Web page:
Both the FBI and CIA were tracking Kostikov before Oswald showed up in Mexico City, but by June 25, 1963, Angleton assured Hoover that the CIA “could locate no information” indicating he was an officer of Department Thirteen.18
If there had been any serious concern about Oswald meeting Kostikov, Langley would have advised strengthening surveillance on both after receiving this piece of intel from the CIA station in Mexico City: “American male who spoke broken Russian said his name LEE OSWALD (phonetic), stated he at SOVEMB on 28 Sept when spoke with consul whom he believed be Valery Vladimirovich Kostikov” (MEXI 6453, 8 Oct 1963). Quite the contrary, Langley abstained from giving such an instruction and even omitted any reference to Kostikov while providing ODACID (State Department), ODENVY (FBI) and ODOATH (Navy) with the intel (DIR 74673, 10 Oct 1963).
The following month, Oswald broke the news as prime suspect of the JFK assassination without having been grilled by the FBI, the CIA or the Secret Service about his travel to Mexico. In tune with Bagley’s allegation, Angleton changed his mind about Kostikov to deflect the attention from a CIA failure to a KGB plot. On February 6, 1976, however, Angleton recanted before the Church Committee: “There’s never been any confirmation [that Kostikov] was 13th Department.”19
The connection between Kostikov and Oswald surfaced in a phone call to the Soviet Embassy in Mexico City on October 1, 1963. The call was taped by the CIA operation LIENVOY and made—according to its transcriber Boris Tarasoff—by “the same person who had called a day or so ago [namely Saturday 28th of September] and spoken in broken Russian:”20
- Caller: Hello, this LEE OSWALD speaking. I was at your place last Saturday and spoke to a Consul, and they say that they'd send a telegram to Washington, so I wanted to find out if you have anything new? But I don't remember the name of that Consul.
- Soviet guard: KOSTIKOV. He is dark?
- Caller: Yes. My name is OSWALD.
Baer ignores the proven facts that since Oswald spoke fluent Russian and the FBI deduced it was not his voice on the tapes, Oswald was impersonated during both phone calls, and that CIA officer Anne Goodpasture, dubbed “the station’s troubleshooter” by Phillips, made up a fake story—which has passed into history as “The Mystery Man”—about Oswald at the Soviet Embassy, as well as hid from Langley Oswald’s visit to the Cuban Embassy. This series of facts lead immediately to the debunking of Baer’s and all other Red conspiracies. Based on the newly declassified November 24, 1963 FBI report about Oswald’s murder by Ruby (NARA 180-10110-10104), Baer emphasizes that Hoover covered up after the assassination; but the whole series deliberately overlooks that—before the assassination—the CIA had already engaged in a cover-up that had nothing to do with fear of nuclear war.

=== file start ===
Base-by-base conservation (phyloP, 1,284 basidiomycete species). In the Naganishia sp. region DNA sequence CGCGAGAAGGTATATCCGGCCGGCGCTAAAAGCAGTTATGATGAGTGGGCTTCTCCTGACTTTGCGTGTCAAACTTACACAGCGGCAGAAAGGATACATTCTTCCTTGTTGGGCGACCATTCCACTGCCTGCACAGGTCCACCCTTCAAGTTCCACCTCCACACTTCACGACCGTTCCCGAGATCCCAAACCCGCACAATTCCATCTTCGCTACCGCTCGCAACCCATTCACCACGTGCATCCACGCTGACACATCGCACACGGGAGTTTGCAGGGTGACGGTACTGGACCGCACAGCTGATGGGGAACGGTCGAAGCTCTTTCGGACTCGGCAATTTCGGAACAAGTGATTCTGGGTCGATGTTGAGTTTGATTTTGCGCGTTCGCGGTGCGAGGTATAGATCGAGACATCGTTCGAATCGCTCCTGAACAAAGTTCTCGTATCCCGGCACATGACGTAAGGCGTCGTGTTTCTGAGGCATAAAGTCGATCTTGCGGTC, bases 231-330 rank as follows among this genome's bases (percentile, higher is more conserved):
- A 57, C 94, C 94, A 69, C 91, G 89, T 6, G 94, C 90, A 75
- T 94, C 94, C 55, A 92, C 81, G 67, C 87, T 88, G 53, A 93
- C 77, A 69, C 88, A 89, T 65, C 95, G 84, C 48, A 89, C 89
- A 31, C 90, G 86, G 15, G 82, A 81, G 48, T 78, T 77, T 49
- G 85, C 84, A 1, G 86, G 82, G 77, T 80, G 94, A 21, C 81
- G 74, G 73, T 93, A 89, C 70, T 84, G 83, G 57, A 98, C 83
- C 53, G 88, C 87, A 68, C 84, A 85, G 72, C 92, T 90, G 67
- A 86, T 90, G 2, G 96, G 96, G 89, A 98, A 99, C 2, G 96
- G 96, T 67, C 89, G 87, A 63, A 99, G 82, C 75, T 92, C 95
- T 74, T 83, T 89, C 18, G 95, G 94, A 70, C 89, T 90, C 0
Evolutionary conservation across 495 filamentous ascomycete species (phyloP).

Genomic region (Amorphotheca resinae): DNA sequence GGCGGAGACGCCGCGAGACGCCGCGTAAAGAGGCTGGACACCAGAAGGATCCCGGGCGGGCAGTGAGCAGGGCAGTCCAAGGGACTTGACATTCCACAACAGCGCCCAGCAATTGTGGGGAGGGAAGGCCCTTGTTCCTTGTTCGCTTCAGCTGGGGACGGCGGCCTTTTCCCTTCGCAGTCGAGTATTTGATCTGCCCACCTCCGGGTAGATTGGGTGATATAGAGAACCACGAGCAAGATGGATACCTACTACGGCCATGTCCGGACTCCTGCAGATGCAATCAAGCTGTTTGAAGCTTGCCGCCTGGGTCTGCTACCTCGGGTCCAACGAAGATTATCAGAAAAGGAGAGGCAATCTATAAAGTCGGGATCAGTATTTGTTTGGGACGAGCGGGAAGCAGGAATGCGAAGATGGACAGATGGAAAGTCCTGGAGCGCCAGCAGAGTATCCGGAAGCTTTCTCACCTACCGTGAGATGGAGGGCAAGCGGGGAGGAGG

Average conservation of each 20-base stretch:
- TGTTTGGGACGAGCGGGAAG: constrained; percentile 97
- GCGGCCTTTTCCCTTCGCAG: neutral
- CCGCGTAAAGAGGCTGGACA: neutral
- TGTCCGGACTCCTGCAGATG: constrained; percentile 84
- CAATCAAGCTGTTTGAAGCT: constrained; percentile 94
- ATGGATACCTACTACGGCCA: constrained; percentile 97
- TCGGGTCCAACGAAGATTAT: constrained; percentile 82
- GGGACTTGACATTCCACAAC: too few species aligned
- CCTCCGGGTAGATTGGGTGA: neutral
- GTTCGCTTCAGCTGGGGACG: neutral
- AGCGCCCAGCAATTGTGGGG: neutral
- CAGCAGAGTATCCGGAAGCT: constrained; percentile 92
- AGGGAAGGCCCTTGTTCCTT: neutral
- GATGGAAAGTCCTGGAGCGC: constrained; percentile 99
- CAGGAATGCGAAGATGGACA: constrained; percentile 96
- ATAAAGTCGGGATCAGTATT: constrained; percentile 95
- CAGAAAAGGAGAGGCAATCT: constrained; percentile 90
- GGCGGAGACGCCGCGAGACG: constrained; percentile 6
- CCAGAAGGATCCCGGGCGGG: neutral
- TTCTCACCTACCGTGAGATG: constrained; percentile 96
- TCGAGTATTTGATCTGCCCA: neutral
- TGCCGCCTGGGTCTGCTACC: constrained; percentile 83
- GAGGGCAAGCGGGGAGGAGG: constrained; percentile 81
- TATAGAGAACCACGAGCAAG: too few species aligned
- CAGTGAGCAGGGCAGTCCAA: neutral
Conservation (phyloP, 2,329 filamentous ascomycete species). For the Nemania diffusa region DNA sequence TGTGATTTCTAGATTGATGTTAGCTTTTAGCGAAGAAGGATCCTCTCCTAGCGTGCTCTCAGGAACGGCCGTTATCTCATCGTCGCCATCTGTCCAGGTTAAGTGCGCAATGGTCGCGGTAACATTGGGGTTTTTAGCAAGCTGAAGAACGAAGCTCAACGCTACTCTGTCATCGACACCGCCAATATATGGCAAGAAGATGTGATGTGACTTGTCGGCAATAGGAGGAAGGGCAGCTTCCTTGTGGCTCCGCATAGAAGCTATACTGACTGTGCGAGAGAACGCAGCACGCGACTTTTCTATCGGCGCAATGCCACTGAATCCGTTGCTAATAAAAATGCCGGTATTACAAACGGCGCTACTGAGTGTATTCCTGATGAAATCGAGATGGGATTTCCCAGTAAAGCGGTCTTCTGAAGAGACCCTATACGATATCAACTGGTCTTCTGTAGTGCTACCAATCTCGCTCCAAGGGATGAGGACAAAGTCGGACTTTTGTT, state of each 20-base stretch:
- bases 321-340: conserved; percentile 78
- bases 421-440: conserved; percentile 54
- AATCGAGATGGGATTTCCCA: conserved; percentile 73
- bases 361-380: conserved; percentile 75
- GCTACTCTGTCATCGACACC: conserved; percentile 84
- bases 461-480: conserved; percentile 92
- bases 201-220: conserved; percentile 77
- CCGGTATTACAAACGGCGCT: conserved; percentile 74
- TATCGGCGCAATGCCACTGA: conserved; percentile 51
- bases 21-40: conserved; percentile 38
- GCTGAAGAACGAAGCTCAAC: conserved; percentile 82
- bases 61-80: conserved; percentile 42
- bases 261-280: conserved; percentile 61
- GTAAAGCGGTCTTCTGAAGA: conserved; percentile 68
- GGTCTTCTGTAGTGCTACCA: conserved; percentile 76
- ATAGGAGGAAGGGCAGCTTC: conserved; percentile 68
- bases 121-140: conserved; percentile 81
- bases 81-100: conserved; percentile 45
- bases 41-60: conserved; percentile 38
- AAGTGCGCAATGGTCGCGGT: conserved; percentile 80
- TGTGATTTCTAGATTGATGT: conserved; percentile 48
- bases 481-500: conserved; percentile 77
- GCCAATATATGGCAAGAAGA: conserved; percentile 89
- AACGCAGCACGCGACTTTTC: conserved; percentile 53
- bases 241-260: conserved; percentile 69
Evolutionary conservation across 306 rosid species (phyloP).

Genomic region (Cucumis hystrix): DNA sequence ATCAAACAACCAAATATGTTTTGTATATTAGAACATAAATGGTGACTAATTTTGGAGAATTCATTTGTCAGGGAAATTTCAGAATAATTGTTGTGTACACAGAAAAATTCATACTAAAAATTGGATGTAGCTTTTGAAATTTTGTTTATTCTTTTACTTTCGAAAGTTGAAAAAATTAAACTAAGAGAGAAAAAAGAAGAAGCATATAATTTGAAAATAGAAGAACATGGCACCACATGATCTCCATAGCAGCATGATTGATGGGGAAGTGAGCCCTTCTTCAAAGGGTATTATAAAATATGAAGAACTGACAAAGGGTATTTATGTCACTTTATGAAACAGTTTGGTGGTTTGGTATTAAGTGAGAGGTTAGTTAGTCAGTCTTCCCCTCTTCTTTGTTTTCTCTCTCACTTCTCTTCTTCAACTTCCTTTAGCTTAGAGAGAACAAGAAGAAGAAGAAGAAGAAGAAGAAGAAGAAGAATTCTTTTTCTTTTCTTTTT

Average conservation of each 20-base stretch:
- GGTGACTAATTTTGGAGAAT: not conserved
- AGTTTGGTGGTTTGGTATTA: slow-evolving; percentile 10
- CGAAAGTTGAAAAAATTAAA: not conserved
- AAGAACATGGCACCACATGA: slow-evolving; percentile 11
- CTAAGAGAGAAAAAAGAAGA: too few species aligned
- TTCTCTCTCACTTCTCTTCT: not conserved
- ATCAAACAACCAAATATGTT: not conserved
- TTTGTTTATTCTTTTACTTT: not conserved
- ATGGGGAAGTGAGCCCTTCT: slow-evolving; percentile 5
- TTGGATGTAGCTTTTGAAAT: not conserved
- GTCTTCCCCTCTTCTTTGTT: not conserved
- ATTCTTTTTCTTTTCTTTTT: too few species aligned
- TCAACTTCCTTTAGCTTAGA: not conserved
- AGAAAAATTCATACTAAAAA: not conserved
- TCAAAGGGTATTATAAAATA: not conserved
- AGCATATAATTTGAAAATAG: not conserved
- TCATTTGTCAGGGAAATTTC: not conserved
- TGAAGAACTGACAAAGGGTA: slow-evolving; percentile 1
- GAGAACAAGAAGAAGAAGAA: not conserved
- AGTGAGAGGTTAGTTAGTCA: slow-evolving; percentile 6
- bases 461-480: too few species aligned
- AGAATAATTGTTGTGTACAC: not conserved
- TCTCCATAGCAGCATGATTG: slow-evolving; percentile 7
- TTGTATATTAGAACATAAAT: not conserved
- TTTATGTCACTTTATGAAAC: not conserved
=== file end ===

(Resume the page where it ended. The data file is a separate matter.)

Ironically, Baer’s suspect Fidel Castro posed the most immediate and critical challenge to Hoover’s decision to close the case after Ruby killed Oswald:
As if it were a matter not of the President of the United States, but of a dog killed in the street, they declared the case closed with 48 hours. The case was closed when the case was becoming less closeable, when the case was becoming more mysterious, when the case was becoming more suspicious, when the case was becoming worthier of investigation from the judicial and criminal point of view.21
Baer tries to muddle through somehow by doing a pathetic pirouette. The Soviets “hand off Oswald to the Cubans” after he showed up in Mexico City as “an opportunity” that the KGB couldn’t seize, “because there was no plausible deniability.” Sure Bob, sure. The KBG offloaded Oswald on Cuban G-2 knowing the latter had no plausible deniability either, since Oswald had visited the Cuban Embassy, which was under CIA surveillance as heavy as at the Soviet Embassy.
So, far removed from common sense, Baer repeats the same old and silly song from Part Three22 about Mexican consular clerk Silvia Duran being a CuIS agent who met American visa applicant Lee Harvey Oswald outside the Cuban Consulate at a twist party … to put him up to killing Kennedy! Baer simply replaced the original mouthpiece for this story, the late Mexican writer Elena Garro, with her nephew Francisco Garro, as if a false allegation might come true by repetition.
A Self-Destructive Production?